Re: The prospect of immor(t)ality

Crosby_M (
Tue, 24 Sep 1996 15:05:00 -0400

On 9/24/96 Anders Sandberg wrote:
>On Sun, 22 Sep 1996, Damien Broderick wrote:
>> Suppose the Singularity (to be concise if imprecise) is reasonably expected
>> somewhere between 2030 and 2080, so that people alive now have some
>> of hanging on grimly until rejuvenative longevity is available. Sure, you
>> can freeze your head, but it seems more provident to stay alive as long as
>> possible. What does effect would this prospect have on your willingness to
>> take risks?

>This of course depends a lot on your views of death; if you regard
>yourself as supremely important in your own universe, then you should
>avoid all risks, while if you regard your existence as just another fun
>aspect of the universe you can take some risks (up to a limit determined
>by how non-I-centered you are).

>Personally I avoid unnecessary risks and try to plan for possible future
>contingencies, but I do not regard my survival as the one and only
>driving force of my existence.

*This is not a direct response to either Damien's query or Anders'
response; but, since I just responded to another post regarding Tipler's
"Physics of Immortality", and since I have my 'archives' open, maybe a
dump of some more of my notes on this might be of interest.*

10/20/94. Reading ch.10 of "Physics of Immortality" wherein Tipler
describes "What Happens After the Resurrection: Heaven, Hell &
Purgatory" noting that "all possible combinations of resurrected dead
can be placed in the same simulation and allowed to interact". I argue
that such resurrections would be chimeras, not representing actual
historical persons, because the Omega Point could not possibly know,
which of many possible simulations actually happened. In fact, as he
suggests, "the Omega Point would be able to advise us on possible
imperfections"; so, the result would not be anything representing a
resurrection of historical personalities. In fact, as he proves using
game theory and Becker's notions of utility functions, such resurrected
beings would be more altruistic than (and thus not identical to) us
mortal beings in a world of finite resources.

Tipler uses the notion of infinity to resolve the Tristram Shandy and
Hilbert's Hotel paradoxes, essentially implying that infinity can
accomodate all possible permutations; therefore, whatever actually
happened historically will eventually happen in the final emulation. I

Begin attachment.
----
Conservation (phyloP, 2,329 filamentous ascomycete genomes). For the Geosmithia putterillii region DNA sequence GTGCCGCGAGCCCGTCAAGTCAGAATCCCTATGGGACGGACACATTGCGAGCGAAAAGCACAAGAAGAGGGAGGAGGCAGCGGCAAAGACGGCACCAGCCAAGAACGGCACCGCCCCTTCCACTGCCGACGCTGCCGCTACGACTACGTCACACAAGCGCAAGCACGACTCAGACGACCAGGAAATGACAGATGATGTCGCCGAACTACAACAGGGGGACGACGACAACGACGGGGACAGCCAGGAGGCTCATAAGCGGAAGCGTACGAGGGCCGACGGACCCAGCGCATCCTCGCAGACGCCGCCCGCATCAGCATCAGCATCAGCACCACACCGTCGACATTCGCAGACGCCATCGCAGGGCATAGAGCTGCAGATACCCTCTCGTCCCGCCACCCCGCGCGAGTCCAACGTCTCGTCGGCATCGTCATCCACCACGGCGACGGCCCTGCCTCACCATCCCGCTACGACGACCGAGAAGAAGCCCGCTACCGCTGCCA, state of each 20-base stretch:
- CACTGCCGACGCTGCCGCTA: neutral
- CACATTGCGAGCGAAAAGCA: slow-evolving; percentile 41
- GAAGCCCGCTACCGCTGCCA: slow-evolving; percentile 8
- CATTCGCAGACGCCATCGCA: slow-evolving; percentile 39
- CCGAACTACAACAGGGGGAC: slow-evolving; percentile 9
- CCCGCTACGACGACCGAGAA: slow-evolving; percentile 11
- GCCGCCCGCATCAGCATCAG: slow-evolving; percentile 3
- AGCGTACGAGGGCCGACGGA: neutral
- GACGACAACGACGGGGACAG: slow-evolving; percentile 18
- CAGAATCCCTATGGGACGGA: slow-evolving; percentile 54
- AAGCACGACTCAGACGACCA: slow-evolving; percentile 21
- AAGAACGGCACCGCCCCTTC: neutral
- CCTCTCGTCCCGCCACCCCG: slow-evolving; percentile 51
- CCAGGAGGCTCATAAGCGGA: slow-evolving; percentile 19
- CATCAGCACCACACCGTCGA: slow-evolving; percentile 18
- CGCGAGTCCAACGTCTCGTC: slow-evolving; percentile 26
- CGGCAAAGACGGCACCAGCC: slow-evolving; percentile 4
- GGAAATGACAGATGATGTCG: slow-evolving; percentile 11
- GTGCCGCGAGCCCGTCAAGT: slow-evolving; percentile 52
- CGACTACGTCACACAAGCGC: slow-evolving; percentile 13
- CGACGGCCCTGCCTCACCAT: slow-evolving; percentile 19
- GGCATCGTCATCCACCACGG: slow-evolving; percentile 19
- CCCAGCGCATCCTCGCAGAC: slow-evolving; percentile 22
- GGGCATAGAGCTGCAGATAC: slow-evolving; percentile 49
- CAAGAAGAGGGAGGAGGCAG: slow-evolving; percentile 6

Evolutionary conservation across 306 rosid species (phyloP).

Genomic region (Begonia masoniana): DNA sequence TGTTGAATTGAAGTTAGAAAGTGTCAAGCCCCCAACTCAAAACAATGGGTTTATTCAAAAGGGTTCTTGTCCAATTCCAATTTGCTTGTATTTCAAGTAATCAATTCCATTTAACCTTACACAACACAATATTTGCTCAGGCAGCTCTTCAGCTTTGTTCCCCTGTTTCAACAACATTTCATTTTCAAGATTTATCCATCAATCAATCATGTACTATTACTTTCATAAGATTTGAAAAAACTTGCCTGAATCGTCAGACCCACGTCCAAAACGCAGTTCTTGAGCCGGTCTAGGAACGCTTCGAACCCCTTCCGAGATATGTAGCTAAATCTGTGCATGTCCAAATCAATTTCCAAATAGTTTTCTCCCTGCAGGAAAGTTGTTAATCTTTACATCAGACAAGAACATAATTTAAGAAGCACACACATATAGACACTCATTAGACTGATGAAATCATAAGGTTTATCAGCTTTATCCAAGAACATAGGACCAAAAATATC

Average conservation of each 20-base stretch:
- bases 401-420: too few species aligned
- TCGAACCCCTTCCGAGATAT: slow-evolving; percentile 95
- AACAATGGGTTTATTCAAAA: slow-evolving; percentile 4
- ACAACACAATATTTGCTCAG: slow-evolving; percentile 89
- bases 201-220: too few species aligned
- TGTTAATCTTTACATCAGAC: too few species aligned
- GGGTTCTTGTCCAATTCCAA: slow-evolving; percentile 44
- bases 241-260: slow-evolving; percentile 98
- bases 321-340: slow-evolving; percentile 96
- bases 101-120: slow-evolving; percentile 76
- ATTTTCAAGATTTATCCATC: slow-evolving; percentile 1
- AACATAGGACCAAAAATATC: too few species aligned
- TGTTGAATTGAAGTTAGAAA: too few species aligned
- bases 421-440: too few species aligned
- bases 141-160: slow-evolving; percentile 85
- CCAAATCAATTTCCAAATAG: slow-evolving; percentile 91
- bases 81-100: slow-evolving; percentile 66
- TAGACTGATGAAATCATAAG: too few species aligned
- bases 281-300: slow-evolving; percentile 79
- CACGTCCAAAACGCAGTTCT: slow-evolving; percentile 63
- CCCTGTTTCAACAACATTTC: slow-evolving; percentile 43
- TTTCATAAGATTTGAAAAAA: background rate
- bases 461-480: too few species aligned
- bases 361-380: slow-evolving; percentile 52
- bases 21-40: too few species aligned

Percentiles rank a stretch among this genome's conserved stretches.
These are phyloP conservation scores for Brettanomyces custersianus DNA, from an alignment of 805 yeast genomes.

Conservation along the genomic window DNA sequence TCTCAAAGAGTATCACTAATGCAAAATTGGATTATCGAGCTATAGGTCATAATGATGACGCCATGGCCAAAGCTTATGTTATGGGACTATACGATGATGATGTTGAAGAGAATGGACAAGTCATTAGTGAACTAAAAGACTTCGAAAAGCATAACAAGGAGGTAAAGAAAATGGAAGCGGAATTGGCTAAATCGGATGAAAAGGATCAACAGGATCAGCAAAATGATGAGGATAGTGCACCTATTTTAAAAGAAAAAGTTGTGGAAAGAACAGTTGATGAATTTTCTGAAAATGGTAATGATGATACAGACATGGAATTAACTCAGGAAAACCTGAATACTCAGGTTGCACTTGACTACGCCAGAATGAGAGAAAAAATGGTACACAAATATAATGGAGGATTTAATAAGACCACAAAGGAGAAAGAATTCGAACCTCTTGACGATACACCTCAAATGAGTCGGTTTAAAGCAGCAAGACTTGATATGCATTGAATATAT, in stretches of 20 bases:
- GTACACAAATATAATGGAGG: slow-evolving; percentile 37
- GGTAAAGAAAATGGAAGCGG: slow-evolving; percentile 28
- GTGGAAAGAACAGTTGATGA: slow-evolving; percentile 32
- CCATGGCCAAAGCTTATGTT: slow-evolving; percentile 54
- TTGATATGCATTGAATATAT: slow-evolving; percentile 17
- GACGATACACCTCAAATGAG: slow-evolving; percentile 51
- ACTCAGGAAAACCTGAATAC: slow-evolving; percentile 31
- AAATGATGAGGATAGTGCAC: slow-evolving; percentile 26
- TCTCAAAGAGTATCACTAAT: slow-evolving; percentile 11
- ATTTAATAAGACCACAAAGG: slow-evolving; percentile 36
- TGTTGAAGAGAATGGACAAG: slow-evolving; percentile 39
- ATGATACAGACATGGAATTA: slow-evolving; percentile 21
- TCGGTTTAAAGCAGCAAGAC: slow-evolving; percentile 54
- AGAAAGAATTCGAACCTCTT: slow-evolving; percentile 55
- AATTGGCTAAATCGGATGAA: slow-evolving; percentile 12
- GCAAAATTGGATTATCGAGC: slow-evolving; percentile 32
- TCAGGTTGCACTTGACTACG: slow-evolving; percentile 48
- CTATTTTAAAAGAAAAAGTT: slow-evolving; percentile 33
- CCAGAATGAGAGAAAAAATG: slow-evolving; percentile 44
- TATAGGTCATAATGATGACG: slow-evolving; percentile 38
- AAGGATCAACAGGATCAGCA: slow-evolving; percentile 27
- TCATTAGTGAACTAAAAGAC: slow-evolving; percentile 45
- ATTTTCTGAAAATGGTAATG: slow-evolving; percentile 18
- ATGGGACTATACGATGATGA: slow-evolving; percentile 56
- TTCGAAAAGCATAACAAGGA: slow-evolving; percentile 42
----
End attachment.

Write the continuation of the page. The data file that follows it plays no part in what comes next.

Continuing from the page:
grant this; but, I still ask, how will the Omega Point KNOW which of
these infinite combinations of phase trajectories represents the
actualized past and is, thus, a 'true' resurrection.

Tipler discusses the problem of Evil and God's responsibility, the
principle of nonsatiation, and theodicy. Using Hayek's theories
regarding 'the supply of capital', he concludes that "Any cosmology with
progress to infinity will necessarily end in [infinite wealth] God." I
can accept this and don't question what the Omega Point can/will
accomplish. What I question is whether this will represent a genuine
resurrection, and eternal life, for ALL those who HAVE lived and died
during the actual light cone of this Earth. As he notes, "It is not even
necessary for ANY of the past to be repeated." Thus, while my life
experience IN GENERAL will certainly be emulated by the Omega Point, it
is impossible for the Omega Point to emulate my life experiences IN
PARTICULAR by any 'brute-force' simulation. Therefore, unless I dismiss
myself as a simple instance of some universal pattern of experience, I
can not expect an individual resurrection in the Omega Point.

According to the Law of Mass Action, I am indistinguishable from
multitudes of others who have followed my same general pattern of
development. The Omega Point will not recall the physical specifics and
random fluctuations of my life, just as my memory does not store
everything it experiences; but (due to data compression economics), is
capable only of accessing certain general archetypes, i.e, normalized
relations and experiences. So, this means there is no personal
resurrection, only resurrection of principals, of 'spirits'. If I am one
who strives toward an altruistic ideal, this will be satisfactory; in
other words, I will be resurrected in 'heaven'. However, if I am one who
strives to be unique, or who is basically Narcisistic in my experiences,
I can expect no resurrection at all, only the damnation of eternal
return, stuck in an infinite loop, or perhaps I will simply be treated
as noise and be deleted from the 'Final Reality'.

Forwarded for Comments and Discussion, Not Necessarily Endorsed by ...
Mark Crosby
"we go thru so many transitions that hardly preserve our identity in any
definition of this word..."
- Alexander Chislenko,